This is the plot but the meaning behind it is far deeper and can be analysed and over analysed until your head hurts. It is a metaphor for the way many people feel growing up and the struggle that we all have to go through to put away childish things, overcome our fears and strive toward becoming the people we wish we were.

The Film

I tend to separate cinema into three categories: Movies, Films and the rest of the shit.  Movies are something you can leave your brain at the door and enjoy from a pure spectacle standpoint. They are fun but not entirely logical, may not have great screenplays and while you enjoy them at the time, they don’t really stay with you or resonate. Films are more thought provoking or work on more than one level and show off the art of cinema. They are crafted in such a way that the audience is drawn into them and remembers them long after they have left the cinema. The shit is, well, we have all seen the shit. They are made purely to have an impressive trailer or poster and are devoid of anything redeeming. ‘Scott Pilgrim vs. The World’ is a Film in my mind although it has quite a bit of Movie qualities too.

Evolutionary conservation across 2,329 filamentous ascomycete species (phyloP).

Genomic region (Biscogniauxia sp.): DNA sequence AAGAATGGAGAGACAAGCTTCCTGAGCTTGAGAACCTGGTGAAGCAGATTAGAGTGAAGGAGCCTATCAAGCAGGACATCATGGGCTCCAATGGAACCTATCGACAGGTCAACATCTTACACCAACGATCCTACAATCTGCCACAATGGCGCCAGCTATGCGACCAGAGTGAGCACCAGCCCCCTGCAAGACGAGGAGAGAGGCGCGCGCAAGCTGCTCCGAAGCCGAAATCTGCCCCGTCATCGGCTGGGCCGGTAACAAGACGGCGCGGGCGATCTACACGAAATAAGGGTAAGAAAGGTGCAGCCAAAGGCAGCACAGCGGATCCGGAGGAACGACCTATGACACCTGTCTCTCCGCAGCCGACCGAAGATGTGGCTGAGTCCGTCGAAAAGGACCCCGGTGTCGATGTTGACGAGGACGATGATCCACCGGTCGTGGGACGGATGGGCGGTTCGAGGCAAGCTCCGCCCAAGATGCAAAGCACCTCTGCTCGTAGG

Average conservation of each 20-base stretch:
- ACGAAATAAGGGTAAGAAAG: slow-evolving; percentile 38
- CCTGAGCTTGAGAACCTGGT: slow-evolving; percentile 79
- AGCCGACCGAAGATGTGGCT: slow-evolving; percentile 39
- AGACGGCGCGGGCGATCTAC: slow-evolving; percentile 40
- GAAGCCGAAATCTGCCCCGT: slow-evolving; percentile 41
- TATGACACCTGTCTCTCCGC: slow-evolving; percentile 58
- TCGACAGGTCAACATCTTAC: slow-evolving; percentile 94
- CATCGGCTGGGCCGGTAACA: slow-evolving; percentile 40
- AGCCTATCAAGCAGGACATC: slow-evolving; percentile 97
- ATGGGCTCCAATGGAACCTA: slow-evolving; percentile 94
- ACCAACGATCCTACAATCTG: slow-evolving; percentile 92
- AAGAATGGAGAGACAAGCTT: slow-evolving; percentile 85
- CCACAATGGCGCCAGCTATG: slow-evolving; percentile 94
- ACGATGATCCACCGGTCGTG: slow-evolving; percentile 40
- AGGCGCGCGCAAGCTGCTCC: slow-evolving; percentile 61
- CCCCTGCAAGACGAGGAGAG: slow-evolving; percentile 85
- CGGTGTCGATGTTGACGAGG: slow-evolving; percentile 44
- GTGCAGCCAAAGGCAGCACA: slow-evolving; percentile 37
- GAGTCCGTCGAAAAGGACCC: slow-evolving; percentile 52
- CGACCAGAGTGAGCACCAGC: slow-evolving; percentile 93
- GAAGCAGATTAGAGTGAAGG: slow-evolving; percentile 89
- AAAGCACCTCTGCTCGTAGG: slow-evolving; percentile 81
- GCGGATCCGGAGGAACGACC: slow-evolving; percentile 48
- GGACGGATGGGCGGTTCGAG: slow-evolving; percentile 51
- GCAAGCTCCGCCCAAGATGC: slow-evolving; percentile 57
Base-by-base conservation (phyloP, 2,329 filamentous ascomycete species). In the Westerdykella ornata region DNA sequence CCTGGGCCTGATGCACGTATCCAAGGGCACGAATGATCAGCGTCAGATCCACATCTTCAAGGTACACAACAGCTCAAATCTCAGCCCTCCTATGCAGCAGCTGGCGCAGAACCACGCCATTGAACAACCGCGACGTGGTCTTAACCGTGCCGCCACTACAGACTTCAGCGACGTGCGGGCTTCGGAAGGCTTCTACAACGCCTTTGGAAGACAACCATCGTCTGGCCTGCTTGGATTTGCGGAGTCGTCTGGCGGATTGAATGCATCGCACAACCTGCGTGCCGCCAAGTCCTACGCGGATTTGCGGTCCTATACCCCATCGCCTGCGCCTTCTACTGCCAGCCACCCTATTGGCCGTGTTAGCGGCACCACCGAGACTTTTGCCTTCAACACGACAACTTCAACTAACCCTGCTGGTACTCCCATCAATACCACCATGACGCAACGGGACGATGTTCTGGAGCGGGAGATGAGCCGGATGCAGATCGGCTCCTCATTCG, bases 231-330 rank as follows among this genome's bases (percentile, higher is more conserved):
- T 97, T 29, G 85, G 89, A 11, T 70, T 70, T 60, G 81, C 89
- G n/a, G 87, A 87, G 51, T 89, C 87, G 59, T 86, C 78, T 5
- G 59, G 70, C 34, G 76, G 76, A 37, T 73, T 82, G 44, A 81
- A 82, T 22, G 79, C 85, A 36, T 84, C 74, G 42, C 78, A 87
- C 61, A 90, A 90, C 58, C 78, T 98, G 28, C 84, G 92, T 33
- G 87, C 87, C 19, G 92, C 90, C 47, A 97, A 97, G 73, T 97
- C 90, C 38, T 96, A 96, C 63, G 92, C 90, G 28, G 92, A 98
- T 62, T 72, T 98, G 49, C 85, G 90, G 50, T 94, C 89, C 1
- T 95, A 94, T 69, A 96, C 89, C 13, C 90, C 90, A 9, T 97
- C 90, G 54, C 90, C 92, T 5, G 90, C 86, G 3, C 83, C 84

The film and the comic are remarkably similar but the brilliance of the film is that it cuts a lot of the fat from the book making it easily digestible for a mass audience. The language of the film and book is geek chic and that is both its best feature and worst detractor. By filling every frame with gaming, pop culture and music references, it brings its target viewer deep into the world with simultaneous overt and subconscious nostalgia. This is also a source of alienation for those that don’t understand the references or aren’t into the scene it is drawing from.

The language of the film appeals greatly to gamers as Scott is a gamer himself and deals with life through gamers eyes. This is not a film based in reality which frees it to be completely ludicrous without becoming stupid. In Scott’s mind he is a great fighter, his band is incredible and his appeal to the opposite sex is magnetic. This allows the film to have epic gravity defying fight sequences, power ups and boss battles escalating in difficulty, just like a game. It also creates spectacle with throwbacks to gaming genres and eras that we have grown up with and loved intensely.

Hollywood only makes more of what we demand and the only way we can tell them what we want is by voting with our wallets. When a unique film like this comes along and doesn’t do well, all the positive reviews in the world won’t secure that more films like it are made in the future. When a film like Transformers 2: Revenge of the Turd can make millions of dollars it only goes to indicate what audiences want and lo and behold, Transformers 3 is announced soon after. Scott Pilgrim isn’t doing as well at the box office as it deserves to and it is a real shame because this is the kind of film that we need to see more off from Hollywood and unless it does massive sales on DVD and Blu-ray, we may not see the likes of it again for some time, if at all.